Creator of glycemic index to give inaugural nutrition lecture
Chronic diseases, such as heart disease and diabetes, have enormous impacts on the health and well-being of Canadians. The causes of these diseases are not completely understood but include behavioural, genetic and environmental risk factors.
Dr. David Jenkins is the Canadian Research Chair in Nutrition and Metabolism with the Department of Nutrition Sciences, Faculty of Medicine, at the University of Toronto. His team was the first to define and explore the concept of the glycemic index of foods and demonstrate the breadth of metabolic effects of viscous soluble fibre, including effects on blood glucose and cholesterol lowering.
His studies on combining cholesterol-lowering food components (dietary portfolio) have been recognized as creating an effective dietary alternative to drug therapy (statins) for many people.
Dr. Jenkins will give a free public lecture titled, Diet and Chronic Disease in the 21st Century on Monday, April 7 at 7 p.m. in the Bruneau Centre for Research and Innovation, Room IIC-2001. In his talk, he will discuss the effect of diet on modifying the progression and severity of chronic diseases.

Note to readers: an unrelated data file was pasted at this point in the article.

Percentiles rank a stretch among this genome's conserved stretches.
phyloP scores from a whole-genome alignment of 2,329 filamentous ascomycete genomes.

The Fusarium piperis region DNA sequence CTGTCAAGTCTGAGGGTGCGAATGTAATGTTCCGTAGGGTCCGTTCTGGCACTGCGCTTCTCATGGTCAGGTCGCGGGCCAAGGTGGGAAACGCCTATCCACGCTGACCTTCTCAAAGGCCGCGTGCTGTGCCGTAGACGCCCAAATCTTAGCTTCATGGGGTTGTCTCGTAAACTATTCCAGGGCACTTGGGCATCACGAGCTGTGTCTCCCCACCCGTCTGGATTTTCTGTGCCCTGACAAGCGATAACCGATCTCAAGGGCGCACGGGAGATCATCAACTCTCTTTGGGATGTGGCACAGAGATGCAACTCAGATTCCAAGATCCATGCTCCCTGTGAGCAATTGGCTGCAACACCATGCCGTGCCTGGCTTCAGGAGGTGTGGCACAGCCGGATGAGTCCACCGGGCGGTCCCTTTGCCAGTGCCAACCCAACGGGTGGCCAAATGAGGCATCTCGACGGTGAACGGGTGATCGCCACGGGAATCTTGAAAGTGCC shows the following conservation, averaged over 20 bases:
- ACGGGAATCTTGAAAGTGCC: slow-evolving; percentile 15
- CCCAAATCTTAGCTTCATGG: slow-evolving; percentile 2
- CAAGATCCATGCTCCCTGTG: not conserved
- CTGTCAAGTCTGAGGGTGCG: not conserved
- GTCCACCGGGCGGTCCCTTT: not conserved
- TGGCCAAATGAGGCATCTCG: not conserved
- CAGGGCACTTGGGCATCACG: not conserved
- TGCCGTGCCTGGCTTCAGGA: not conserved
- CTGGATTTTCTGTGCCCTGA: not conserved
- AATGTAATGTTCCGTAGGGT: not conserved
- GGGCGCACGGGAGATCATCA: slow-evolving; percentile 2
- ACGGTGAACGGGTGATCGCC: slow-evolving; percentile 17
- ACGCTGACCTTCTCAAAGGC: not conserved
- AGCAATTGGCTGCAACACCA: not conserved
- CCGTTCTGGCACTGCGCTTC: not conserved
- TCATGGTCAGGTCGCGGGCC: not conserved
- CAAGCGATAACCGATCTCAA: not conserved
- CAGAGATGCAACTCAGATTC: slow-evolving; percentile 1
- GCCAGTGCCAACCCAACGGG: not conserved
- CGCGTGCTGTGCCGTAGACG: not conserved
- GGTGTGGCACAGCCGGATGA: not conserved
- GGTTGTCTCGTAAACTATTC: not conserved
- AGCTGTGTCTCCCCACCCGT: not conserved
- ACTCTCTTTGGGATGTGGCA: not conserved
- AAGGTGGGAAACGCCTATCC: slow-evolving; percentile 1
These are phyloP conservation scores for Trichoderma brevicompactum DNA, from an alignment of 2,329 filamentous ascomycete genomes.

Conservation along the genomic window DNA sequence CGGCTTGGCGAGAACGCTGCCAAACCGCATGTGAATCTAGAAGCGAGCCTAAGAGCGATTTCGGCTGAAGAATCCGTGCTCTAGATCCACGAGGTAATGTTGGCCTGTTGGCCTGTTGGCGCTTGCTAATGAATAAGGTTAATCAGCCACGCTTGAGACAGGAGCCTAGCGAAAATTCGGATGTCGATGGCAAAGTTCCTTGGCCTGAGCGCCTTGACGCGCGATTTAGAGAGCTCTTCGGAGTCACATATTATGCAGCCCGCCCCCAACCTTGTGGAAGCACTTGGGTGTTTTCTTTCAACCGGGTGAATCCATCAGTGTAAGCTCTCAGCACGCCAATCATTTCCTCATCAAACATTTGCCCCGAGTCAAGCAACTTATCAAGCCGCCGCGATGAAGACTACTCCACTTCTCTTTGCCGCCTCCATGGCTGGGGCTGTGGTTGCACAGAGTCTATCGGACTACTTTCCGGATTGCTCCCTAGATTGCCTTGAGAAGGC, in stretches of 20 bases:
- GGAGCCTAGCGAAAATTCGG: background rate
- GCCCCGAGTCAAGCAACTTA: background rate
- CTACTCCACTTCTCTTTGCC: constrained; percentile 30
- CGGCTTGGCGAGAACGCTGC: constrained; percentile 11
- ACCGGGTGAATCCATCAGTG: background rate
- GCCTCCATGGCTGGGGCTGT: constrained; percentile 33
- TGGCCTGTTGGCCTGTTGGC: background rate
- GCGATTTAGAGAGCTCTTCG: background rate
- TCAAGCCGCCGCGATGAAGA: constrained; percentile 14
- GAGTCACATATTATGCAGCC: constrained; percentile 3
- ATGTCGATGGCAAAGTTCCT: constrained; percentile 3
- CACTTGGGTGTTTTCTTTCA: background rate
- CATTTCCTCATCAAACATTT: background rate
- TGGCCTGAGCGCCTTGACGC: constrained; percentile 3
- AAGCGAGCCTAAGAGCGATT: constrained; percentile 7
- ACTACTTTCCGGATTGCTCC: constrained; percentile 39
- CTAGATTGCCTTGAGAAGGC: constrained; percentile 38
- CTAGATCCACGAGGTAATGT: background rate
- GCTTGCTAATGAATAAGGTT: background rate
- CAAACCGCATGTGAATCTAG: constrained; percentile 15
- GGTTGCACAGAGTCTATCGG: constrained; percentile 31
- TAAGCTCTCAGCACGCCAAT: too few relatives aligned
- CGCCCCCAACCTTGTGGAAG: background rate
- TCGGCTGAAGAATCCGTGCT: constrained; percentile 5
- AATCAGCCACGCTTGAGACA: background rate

In addition, Dr. Jenkins will deliver a seminar geared toward a scientific audience of the same title on Monday, April 7 at 2 p.m. in the Engineering building, Room EN-2043.
The inaugural Faith Elizabeth Winifred (Rusted) Bayley Nutrition Lecture is hosted by the Department of Biochemistry. It was established by a bequest from Dr. Nigel Rusted in memory of his sister, a dietitian and high-ranking RCAF squadron leader in the Eastern Air Command during WWII.
Both lectures are open to all and the evening session will be followed by a reception.